Friday, August 16, 2019


…a glorious childhood haunt…

I wasn’t expected to show up.  Barbara was the last of the three great moms who cared for a bevy of neighborhood youngsters – myself included – in 1960s Chico.  The memorial gathering for her was to be held some four and a half hours away from Cloverdale.  But it was a summer weekend; Enrico, the Yamaha was due for a road trip; and the canyons and ridges, rocky outcrops and pristine lakes of Plumas County are to travel what whipped cream and a cherry is to a sundae. 

California’s highway 70 traces the rugged Feather River Canyon between Oroville and Quincy.  Pioneered by James Beckworth in the mid-1800s, it is the lowest of the Sierran crossings, though the last to see a railroad.  The highway and the old Western Pacific swap sides of the canyon as both routes pass small hydro facilities, historic whistle-stops and bergs all under gleaming granite cliffs and cool pine forests.

Bucks Lake, itself, is a high-country reservoir dotted with forest service cabins – a little known playground for residents of the northern Sacramento Valley and beyond.  

Kayaks and canoes co-exist with jet skis and fisher-boats while bald eagles and osprey circle above and black bear roam in the woods.  

The road I remember as graded dirt is now long-ago paved. Camping and day-use spots are abundant. The dam I once crossed on foot is now gated off.  I park nearby and walk back to the cabin I’d last visited decades ago.

Barbara, the neighborhood mom, had battled dementia for quite some time, but family made efforts to see that she would spend weekends at “the lake” almost until the end.  It was her happiest place.  

Looking out a picture window, I recalled splashing on the beach, the smell of Sea-n-Ski, sandwiches wrapped in wax paper washed down with Cragmont sodas, and my failure to master the sport of water skiing.  Barbara was laughing and splashing and skiing right along with all the kids.  Happiest place, indeed.

My return home would be a different route.  East of Quincy, a the LaPorte Road winds from Route 70, crossing a diminished Middle Fork of the Feather then climbs Buzzard Roost and Gibsonville Ridges, past the alpine head waters of the South Fork. Each turn offers another breathtaking view.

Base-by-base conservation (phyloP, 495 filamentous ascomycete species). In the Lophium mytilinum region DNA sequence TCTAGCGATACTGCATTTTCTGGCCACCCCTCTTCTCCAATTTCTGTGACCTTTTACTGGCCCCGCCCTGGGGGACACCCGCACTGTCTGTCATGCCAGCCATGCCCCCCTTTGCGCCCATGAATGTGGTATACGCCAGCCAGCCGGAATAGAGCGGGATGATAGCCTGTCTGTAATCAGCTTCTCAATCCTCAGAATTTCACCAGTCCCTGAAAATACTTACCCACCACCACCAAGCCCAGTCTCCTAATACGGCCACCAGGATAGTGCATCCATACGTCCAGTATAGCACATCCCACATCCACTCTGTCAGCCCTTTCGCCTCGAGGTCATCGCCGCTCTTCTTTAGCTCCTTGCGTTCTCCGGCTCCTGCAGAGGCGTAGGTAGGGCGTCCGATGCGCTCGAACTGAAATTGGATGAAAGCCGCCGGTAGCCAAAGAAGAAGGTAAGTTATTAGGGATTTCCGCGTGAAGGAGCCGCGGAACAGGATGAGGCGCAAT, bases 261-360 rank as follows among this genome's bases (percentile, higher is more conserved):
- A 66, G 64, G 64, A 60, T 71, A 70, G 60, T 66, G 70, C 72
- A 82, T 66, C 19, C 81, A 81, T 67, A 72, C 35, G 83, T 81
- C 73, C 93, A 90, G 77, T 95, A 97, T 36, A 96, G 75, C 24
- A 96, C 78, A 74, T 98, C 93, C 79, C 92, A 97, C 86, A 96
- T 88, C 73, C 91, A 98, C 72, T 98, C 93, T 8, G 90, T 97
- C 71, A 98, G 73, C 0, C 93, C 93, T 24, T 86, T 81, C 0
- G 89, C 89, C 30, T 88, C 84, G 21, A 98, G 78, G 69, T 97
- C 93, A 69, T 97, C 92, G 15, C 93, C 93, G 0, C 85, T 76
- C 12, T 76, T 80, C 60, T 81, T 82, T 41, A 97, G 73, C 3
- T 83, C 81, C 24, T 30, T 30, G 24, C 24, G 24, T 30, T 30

August-spring wildflowers carpet the high, cool meadows and it feels as if I am riding through the ground floor of heaven.  

Further west, the LaPorte Road routes past historic mining and lumbering villages – some little more than place names.  Sixty miles on, I am driving through the dry, 95-degree grazing land of the Yuba foothills outside of Marysville, wishing I were back at Bucks Lake reveling in the cool breeze rising off the water.

The day before, when I had entered the cabin, I worried that I wouldn’t be able to identify the neighbor-kid-now-cabin-owner I hadn’t seen in perhaps forty years.  He stood and called me by name.  “Greg,” I said, a bit breathless from climbing the granite stairs to the house, “this still is among the most beautiful places in the world.”  Greg took my shoulders, turned me around to look out that picture window with the stunning view of water and forestlands crowned with fair-weather clouds.  Then he pointed to the hand painted sign above.  It read: “Welcome to the most beautiful place in all the world.” 

© 2019
Church of the Open Road Press

Thursday, August 8, 2019


A tribute to teachers

Last February, while visiting New York, I slipped into a souvenir shop and picked up a Mets t-shirt off the sale table.  The other day, I was wearing it on the trail out behind our house when an on-coming hiker said, “Hey, we beat you guys last night.”

I looked down at the logo.  “I’m not… I’m… Well, I used to be…”

In 1960s Chico, everyone was either a Giants fan or a Dodgers fan.  I didn’t want to be an everybody, so when, in 1962, New York was granted an expansion franchise, I decided I’d pull for the new New York Metropolitans. Their uniforms were old school and even recalled the two teams that had departed five years before: blue coming from the old Brooklyn Dodgers and orange from the Giants.  

Fast forward seven years and I’m a senior in high school laboring all the while with cellar dwelling Mets.  Only once in their entire existence had they not finished last in National League East.  Occasionally, I’d wear a blue and orange sweater my mother had knitted – one with the word “Mets” scripted on the front and back, only backwards on the back so I could see it when I backed up to a mirror.  I suspect that my choice of this attire had much to do with my lack of dating prowess as a teen.

During that senior year, a young Mr. Ken Miller, was my Civics teacher (they taught Civics back then – and they still do, Frank Zappa).  Mr. Miller had, at one time, roomed with Tug McGraw.  Country heart-throb Tim, Tug’s son, probably hadn’t been born yet when Ken and Tug played for the Buffalo Bisons, the Mets’ AAA affiliate.  (Or maybe it was the Binghamton Mets in AA.) Tug, with his tick-tock wind-up would become a go-to reliever with a team former manager Casey Stengel called “Amazing.”